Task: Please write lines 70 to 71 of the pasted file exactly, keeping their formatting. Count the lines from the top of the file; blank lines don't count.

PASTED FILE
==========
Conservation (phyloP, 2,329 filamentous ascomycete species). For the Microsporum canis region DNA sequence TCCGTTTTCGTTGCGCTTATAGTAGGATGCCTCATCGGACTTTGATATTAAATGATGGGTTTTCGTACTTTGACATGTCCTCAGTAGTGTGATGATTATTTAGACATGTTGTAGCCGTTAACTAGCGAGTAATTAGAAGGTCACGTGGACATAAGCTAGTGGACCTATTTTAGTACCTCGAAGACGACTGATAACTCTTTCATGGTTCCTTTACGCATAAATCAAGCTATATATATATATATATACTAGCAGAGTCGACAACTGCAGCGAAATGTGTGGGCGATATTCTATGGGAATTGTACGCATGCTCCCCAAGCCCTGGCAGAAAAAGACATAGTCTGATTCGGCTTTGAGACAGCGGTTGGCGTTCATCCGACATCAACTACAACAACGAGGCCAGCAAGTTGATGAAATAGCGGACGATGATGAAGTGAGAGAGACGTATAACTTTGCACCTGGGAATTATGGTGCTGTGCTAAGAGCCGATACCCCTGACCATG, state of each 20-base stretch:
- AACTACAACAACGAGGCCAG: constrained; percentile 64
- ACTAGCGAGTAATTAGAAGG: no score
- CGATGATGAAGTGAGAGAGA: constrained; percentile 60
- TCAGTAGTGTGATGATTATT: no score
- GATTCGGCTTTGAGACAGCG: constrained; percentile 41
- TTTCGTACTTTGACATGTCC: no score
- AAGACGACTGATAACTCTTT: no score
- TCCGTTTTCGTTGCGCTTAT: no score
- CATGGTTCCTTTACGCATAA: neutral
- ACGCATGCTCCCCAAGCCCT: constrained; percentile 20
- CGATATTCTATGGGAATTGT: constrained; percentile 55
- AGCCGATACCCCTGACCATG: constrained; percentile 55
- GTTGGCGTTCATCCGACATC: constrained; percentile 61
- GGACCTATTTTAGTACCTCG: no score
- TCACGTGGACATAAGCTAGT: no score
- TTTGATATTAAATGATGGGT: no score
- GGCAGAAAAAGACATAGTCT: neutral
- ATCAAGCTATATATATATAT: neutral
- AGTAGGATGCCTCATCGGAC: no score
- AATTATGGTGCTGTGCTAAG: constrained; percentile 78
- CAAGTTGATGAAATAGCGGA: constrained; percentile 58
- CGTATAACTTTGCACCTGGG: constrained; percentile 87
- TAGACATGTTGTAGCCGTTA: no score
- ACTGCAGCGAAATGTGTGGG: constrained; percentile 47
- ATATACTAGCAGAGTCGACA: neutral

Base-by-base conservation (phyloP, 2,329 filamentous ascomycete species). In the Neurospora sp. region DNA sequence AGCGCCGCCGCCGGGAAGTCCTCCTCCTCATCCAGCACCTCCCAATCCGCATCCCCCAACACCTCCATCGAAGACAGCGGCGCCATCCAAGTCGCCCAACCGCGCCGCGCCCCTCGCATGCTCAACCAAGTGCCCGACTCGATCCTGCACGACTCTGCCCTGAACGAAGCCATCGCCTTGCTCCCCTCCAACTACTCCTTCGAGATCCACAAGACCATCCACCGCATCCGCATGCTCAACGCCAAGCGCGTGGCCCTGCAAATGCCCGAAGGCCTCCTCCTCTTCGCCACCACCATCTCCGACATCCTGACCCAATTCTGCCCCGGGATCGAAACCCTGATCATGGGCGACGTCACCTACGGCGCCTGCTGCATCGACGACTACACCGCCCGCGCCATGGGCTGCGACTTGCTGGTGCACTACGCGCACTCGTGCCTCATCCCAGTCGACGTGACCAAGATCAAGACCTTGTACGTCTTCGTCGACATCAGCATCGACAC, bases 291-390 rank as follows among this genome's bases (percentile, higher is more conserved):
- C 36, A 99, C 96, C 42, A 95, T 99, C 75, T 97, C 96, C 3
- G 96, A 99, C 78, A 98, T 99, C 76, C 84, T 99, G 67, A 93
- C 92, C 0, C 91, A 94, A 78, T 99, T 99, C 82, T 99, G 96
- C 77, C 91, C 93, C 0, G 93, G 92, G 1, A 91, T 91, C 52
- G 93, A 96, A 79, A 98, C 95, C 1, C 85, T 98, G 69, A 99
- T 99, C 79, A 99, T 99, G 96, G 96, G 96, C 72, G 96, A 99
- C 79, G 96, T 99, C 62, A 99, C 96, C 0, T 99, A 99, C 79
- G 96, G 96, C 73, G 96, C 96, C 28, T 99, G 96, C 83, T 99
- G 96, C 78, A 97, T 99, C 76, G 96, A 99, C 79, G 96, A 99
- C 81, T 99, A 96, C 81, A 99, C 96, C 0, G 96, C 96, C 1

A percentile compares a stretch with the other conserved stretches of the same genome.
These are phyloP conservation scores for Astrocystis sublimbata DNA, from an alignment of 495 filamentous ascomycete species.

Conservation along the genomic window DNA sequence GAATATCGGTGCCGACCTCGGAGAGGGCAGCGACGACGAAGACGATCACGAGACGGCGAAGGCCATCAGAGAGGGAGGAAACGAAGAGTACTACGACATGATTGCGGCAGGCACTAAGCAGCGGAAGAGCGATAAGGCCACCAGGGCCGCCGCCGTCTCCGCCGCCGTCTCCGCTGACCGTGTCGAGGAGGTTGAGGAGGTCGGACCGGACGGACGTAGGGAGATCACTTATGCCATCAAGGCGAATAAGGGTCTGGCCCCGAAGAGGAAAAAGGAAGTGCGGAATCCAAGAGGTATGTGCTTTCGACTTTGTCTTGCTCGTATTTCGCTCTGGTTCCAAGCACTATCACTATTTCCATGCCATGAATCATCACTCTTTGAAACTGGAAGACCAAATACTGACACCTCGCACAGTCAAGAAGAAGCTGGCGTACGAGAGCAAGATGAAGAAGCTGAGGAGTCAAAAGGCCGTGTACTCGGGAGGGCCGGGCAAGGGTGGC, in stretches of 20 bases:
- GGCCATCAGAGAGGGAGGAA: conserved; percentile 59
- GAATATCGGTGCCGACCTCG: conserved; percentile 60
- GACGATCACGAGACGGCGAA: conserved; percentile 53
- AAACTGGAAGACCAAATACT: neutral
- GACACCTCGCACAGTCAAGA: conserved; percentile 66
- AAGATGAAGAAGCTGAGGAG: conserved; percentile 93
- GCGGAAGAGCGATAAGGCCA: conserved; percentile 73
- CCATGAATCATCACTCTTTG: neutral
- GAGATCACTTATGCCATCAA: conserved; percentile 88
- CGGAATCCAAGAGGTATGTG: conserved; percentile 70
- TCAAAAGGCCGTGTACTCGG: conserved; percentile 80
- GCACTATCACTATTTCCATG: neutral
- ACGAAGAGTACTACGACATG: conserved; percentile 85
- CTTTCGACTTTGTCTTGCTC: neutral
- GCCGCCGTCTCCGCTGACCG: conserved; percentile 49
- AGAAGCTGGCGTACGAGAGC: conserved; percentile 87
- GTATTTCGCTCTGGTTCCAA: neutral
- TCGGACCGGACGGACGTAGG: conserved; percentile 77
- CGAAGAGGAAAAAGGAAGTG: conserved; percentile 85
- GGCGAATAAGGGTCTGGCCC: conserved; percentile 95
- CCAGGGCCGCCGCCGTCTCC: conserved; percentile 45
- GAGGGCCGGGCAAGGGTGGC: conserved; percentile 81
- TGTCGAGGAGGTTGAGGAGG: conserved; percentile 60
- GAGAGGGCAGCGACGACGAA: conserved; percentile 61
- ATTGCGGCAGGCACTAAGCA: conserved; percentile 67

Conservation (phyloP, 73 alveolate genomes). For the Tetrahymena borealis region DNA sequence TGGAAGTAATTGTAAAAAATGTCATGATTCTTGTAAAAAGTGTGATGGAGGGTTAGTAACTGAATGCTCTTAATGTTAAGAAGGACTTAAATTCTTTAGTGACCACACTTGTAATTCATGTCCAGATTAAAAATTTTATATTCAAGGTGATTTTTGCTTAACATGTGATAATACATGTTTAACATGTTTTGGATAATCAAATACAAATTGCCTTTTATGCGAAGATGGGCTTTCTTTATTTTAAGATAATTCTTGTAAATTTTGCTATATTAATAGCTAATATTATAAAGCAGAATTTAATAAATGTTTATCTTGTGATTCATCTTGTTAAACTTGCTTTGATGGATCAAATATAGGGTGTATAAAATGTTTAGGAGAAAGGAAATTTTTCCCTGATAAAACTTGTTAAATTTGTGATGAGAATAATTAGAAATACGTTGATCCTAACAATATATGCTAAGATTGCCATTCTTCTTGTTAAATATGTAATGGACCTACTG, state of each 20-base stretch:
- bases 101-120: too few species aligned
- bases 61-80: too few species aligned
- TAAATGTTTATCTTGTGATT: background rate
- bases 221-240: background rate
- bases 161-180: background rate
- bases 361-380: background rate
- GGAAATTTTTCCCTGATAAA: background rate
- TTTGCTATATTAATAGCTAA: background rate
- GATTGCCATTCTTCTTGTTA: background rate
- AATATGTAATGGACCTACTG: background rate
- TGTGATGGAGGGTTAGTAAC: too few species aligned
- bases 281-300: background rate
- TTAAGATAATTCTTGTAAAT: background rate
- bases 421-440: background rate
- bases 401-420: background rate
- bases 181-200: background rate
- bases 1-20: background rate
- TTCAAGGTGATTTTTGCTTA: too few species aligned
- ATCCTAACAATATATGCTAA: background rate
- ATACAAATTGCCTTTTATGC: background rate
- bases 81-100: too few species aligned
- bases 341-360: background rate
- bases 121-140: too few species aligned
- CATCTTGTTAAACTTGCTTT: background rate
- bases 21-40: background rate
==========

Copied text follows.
- bases 221-240: background rate
- bases 161-180: background rate